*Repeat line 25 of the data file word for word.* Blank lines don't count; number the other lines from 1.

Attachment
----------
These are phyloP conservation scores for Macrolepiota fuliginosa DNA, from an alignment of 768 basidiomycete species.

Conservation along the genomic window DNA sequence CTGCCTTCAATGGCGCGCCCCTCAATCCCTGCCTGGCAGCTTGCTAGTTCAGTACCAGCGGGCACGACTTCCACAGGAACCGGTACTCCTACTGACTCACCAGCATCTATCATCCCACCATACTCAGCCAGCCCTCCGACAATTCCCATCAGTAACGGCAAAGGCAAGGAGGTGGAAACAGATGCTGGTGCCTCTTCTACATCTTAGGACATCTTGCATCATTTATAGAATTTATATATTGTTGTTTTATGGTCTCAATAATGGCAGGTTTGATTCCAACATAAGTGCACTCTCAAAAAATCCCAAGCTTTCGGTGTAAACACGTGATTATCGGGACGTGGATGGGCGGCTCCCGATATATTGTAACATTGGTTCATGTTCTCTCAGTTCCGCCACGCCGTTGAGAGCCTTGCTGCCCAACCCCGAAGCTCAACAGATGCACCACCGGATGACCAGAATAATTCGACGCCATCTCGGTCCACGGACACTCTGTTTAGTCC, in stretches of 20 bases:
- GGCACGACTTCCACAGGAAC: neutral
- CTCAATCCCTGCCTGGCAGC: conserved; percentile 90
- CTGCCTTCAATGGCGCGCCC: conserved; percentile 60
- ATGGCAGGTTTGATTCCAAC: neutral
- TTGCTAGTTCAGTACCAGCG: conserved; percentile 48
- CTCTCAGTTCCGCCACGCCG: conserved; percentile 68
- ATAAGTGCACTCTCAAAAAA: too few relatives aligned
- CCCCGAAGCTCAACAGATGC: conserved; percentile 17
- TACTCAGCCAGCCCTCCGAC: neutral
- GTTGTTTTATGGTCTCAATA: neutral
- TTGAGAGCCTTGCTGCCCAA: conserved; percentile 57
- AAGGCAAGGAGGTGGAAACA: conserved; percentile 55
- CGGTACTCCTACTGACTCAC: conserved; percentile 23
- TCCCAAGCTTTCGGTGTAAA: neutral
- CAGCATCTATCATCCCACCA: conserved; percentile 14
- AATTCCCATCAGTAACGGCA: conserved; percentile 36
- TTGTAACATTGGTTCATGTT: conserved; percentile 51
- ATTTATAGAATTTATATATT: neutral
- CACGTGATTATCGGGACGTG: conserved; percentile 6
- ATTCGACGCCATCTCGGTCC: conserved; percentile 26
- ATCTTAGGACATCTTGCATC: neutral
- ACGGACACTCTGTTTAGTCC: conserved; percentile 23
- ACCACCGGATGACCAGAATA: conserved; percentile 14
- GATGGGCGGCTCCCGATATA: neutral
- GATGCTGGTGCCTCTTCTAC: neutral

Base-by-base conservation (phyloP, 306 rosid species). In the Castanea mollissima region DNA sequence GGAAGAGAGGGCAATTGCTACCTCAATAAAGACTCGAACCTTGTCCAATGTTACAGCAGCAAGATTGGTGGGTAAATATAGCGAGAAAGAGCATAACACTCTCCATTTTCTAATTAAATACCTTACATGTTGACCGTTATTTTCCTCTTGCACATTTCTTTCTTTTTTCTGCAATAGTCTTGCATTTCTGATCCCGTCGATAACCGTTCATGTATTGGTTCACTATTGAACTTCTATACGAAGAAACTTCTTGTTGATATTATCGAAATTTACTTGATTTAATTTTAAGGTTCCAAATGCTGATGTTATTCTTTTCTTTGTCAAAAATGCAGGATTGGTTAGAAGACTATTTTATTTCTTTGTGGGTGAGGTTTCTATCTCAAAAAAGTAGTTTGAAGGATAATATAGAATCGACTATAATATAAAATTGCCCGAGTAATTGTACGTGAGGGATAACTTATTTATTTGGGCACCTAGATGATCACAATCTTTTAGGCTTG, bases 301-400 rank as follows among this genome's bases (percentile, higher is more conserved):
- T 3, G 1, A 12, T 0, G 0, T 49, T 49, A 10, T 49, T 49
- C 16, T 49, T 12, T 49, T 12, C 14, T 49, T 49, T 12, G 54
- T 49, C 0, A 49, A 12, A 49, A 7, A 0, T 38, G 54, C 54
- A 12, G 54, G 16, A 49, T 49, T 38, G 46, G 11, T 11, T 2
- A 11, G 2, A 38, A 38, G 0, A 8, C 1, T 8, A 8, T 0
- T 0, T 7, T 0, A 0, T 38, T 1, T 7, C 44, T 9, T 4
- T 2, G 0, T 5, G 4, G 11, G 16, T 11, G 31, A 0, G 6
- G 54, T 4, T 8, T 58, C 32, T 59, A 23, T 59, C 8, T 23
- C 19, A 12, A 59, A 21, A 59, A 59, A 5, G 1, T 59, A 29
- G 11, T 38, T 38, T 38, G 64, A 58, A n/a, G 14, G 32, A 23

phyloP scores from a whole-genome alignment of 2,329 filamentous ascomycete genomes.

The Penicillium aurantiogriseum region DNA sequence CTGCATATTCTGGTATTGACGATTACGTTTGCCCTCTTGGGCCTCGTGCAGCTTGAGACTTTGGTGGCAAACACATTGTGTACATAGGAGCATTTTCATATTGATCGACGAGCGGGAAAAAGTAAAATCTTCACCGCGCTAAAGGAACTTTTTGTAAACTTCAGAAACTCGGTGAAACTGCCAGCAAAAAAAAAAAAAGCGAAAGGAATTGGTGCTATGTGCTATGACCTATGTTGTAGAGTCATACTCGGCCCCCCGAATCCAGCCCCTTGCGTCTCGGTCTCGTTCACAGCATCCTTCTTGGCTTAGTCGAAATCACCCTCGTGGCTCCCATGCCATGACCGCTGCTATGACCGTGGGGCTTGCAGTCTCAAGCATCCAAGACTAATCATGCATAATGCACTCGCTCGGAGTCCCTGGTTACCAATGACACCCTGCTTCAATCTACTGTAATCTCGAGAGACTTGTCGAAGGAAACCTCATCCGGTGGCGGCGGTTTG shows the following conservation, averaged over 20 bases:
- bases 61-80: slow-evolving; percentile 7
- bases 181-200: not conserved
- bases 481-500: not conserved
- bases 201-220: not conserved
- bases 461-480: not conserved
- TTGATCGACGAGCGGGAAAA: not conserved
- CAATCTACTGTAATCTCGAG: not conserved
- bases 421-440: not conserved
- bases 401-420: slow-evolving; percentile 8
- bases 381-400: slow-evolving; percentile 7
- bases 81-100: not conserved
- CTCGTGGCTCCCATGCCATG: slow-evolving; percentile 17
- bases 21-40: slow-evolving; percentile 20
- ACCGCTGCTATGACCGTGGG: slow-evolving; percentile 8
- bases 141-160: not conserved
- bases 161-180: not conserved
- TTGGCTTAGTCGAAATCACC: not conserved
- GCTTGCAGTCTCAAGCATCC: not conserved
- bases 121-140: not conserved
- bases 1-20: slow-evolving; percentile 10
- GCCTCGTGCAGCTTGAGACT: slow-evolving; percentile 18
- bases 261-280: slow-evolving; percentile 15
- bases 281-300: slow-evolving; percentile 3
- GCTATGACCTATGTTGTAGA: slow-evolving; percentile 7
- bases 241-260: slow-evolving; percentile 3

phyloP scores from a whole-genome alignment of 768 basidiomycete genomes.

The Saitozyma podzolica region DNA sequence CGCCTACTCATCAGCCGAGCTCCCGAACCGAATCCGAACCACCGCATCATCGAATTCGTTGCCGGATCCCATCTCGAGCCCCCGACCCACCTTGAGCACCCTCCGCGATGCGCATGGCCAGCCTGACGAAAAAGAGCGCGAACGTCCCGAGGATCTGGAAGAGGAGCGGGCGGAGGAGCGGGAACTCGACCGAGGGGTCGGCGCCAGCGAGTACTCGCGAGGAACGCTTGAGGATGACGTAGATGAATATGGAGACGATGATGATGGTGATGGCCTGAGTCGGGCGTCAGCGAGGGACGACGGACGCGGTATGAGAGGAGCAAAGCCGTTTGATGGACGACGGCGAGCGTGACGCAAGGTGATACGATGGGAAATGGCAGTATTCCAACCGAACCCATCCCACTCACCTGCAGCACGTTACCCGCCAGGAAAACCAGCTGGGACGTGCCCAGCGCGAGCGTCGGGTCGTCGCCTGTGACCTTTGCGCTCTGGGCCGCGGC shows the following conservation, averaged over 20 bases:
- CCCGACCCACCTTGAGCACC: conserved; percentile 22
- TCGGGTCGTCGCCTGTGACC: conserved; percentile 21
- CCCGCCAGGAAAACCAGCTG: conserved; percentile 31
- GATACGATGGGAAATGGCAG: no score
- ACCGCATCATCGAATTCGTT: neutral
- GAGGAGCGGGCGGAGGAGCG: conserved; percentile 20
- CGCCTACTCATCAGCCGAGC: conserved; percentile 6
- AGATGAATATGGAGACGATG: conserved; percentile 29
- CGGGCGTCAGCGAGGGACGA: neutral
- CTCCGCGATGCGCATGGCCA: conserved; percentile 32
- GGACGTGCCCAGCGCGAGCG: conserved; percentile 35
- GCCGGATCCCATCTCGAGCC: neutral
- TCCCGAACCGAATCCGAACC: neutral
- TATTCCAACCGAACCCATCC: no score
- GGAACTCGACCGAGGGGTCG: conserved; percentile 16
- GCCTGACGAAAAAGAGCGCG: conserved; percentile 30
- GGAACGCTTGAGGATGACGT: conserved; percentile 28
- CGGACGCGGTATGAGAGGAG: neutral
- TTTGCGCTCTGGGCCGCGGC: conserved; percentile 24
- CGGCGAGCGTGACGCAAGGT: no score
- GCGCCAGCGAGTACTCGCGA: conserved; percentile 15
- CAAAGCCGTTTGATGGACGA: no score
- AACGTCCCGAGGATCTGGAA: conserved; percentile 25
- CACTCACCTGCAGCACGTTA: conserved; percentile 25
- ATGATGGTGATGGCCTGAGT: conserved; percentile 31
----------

- ACCACCGGATGACCAGAATA: conserved; percentile 14